What Government Agencies Are Responsible for Medical Waste Disposal?

What Government Agencies Are Responsible for Medical Waste Disposal?

There are a variety of resources and agencies that oversee the proper disposal of medical waste, but managing compliance can be confusing. There is no one answer to the question of who is responsible for medical waste disposal, as regulations vary by state and local requirements. The main agencies involved with regulated medical waste (RMW) include:


Medical waste disposal isn’t exclusive to how it is disposed of, but also how it is transported. This is where the DOT comes in. Shippers of medical waste must ensure compliance with the U.S. DOT Hazardous Material Regulations for ground transport.  In addition, the DOT requires that carriers are trained in general awareness, security awareness, and function-specific training.

Hotel Medical Waste


While the EPA does not currently have congressional authority to regulate medical waste, it is worth mentioning its history. The EPA has not had authority since the expiration of the Medical Waste Tracking Act (MWTA) of 1988 in 1991.  However, it still serves as a resource for RMW information. As its name suggests, the EPA serves to protect human health and the environment, so while it no longer governs RMW, it works with other arms of health agencies to protect the environment from RMW.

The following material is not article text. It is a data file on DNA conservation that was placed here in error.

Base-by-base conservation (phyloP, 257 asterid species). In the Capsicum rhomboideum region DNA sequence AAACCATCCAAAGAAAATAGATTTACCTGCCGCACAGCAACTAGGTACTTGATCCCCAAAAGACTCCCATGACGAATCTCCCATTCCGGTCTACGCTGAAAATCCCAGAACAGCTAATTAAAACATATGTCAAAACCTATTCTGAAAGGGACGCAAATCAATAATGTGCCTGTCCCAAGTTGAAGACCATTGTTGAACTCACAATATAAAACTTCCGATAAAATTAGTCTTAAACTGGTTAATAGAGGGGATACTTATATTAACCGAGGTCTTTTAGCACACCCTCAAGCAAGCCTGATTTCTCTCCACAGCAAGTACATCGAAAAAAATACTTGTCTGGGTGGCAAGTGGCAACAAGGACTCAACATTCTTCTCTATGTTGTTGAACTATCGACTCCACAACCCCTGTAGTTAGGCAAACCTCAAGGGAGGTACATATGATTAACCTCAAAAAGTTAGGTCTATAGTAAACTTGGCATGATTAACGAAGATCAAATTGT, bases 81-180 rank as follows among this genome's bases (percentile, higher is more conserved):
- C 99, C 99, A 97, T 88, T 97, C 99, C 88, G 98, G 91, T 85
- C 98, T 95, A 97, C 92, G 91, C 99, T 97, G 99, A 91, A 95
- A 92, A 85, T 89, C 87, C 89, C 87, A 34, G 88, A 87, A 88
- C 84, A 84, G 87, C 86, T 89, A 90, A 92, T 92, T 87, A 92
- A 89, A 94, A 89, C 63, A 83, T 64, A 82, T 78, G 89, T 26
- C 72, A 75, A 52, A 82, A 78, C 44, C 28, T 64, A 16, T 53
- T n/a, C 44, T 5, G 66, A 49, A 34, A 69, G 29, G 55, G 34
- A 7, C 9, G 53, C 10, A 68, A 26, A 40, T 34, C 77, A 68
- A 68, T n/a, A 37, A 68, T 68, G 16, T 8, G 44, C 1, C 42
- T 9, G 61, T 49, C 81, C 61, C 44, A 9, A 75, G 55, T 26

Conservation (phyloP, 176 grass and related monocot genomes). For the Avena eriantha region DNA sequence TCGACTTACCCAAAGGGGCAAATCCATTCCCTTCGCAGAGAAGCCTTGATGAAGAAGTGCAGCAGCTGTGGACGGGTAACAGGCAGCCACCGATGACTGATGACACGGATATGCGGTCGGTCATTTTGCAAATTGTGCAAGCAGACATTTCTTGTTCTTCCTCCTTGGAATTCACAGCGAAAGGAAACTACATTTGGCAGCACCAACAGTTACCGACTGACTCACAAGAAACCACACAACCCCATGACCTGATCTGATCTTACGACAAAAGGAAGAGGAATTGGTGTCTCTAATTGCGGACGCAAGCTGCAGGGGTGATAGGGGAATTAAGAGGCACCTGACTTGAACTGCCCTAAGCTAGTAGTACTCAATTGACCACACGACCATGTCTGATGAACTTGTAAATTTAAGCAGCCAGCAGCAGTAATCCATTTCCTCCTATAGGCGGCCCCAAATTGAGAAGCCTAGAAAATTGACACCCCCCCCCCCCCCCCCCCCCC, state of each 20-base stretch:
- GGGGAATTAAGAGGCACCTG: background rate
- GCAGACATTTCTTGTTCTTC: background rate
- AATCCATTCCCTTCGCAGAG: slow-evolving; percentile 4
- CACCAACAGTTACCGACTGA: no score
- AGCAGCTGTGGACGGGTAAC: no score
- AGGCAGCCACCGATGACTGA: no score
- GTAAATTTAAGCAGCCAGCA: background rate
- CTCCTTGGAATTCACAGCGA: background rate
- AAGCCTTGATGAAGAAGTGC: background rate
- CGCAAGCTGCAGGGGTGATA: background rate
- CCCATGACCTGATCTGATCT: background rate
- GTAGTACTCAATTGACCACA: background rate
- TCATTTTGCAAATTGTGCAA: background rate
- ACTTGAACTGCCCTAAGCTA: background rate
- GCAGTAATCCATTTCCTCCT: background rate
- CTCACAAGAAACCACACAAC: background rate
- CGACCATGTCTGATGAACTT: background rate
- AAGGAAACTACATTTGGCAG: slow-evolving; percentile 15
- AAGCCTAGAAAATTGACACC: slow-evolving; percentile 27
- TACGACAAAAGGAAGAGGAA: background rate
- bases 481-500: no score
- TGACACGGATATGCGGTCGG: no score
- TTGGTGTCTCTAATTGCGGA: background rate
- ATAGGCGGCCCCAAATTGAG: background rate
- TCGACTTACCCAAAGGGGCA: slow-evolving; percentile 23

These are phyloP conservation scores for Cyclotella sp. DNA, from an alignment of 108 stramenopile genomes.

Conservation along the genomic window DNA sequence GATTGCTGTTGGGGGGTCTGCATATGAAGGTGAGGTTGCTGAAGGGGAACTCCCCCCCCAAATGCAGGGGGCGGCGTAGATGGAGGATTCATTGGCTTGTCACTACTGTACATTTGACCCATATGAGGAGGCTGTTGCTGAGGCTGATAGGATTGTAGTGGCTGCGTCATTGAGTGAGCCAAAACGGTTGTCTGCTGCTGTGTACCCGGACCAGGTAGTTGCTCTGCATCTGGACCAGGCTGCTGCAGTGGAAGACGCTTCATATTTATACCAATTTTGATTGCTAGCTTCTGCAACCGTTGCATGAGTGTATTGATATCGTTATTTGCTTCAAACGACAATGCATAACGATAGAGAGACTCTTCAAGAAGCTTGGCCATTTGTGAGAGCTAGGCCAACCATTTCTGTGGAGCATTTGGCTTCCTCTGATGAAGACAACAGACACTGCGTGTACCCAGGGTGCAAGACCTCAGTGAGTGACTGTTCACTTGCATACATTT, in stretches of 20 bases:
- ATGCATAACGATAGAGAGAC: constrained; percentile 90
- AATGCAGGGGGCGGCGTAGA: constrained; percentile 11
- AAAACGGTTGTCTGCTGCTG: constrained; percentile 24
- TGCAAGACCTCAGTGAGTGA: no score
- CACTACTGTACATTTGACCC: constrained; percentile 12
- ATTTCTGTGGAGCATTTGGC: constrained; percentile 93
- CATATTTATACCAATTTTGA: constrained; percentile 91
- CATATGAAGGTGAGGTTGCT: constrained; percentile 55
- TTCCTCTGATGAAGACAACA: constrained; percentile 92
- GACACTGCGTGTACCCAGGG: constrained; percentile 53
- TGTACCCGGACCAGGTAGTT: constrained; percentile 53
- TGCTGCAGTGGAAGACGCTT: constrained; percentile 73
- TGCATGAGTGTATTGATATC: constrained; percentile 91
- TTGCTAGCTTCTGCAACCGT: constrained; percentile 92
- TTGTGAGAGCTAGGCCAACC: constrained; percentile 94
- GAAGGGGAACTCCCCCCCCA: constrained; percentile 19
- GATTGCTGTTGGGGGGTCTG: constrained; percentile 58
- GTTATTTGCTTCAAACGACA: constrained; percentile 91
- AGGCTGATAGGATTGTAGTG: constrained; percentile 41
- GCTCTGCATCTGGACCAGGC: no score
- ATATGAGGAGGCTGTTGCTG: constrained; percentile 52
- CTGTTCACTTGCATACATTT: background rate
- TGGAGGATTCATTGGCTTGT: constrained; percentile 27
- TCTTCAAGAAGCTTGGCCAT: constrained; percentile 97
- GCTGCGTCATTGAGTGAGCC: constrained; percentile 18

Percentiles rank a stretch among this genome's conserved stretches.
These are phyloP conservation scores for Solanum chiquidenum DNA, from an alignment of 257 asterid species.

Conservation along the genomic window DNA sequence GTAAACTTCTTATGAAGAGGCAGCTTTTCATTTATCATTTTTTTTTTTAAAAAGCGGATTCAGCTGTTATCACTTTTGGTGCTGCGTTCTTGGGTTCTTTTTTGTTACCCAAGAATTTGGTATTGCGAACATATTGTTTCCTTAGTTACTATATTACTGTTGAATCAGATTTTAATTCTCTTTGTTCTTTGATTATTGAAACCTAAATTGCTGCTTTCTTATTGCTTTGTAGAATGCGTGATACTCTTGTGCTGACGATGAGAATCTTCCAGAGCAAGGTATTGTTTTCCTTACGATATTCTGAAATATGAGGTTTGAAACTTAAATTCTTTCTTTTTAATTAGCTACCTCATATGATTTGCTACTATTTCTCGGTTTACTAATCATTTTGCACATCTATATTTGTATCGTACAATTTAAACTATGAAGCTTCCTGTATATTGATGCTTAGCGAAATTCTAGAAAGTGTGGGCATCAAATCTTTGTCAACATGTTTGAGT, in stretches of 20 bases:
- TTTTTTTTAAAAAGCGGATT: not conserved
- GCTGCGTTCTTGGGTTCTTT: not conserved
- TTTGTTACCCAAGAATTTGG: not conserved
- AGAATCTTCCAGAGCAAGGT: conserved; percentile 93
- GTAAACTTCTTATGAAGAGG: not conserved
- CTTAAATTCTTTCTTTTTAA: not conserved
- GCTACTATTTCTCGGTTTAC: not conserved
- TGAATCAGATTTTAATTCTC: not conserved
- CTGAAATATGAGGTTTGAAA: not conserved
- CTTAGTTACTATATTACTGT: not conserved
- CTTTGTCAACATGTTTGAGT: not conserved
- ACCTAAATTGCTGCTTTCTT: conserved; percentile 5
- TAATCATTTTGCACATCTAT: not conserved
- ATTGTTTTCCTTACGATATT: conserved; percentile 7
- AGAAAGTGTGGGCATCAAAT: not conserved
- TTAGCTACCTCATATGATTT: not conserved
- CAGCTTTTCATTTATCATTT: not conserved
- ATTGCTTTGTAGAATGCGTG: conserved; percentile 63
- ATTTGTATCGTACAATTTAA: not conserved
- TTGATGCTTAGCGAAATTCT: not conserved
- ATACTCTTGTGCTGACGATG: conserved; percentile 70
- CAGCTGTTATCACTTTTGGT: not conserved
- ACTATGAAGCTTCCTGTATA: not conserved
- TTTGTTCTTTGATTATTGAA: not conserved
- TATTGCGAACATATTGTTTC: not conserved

The EPA does, however, have jurisdiction over medical waste treatment technologies and processing plants, which reduce the infectiousness of the waste by using chemicals and other alternative methods. This jurisdiction comes from the Federal Insecticide, Fungicide and Rodenticide Act (FIFRA). Companies must register their products under FIFRA through EPA’s Office of Prevention, Pesticide, and Toxic Substances (OPPTS), Antimicrobial Division.


The FDA is responsible for the protection of public health by assuring the safety, effectiveness, and security of human and veterinary drugs, vaccines, and other biological products for human use, and medical devices. It currently oversees medical products and tobacco, foods, global regulatory operations and policy, and operations.

The FDA has specific requirements for the containment of medical waste. Federal regulations require that regulated bloodborne pathogen medical waste be placed in bags that are either labeled with the biohazard symbol, are colored red, or both. Used sharps must be placed in containers meeting FDA puncture-resistant and leak-proof certification.


OSHA regulations relating to medical waste are designed to ensure the safety of anyone who comes in contact with that waste. It is responsible for establishing guidelines that dictate the safe handling, transport, and disposal of medical waste. While the majority of medical workers are aware of these regulations, one misstep can lead to hefty fines, and the consequences can escalate if a doctor’s office or hospital is found to be negligent.

The only way to stay compliant is through proper OSHA training. MedXwaste offers OSHA Compliance Training, available completely online, and covers topics such as safety training, federal regulations, and safety plan building.

While managing medical waste disposal can be tricky, MedXwaste serves as an authority on all local and federal laws to help you maintain compliance.

Contact us today for assistance with adhering to biohazard waste regulations.

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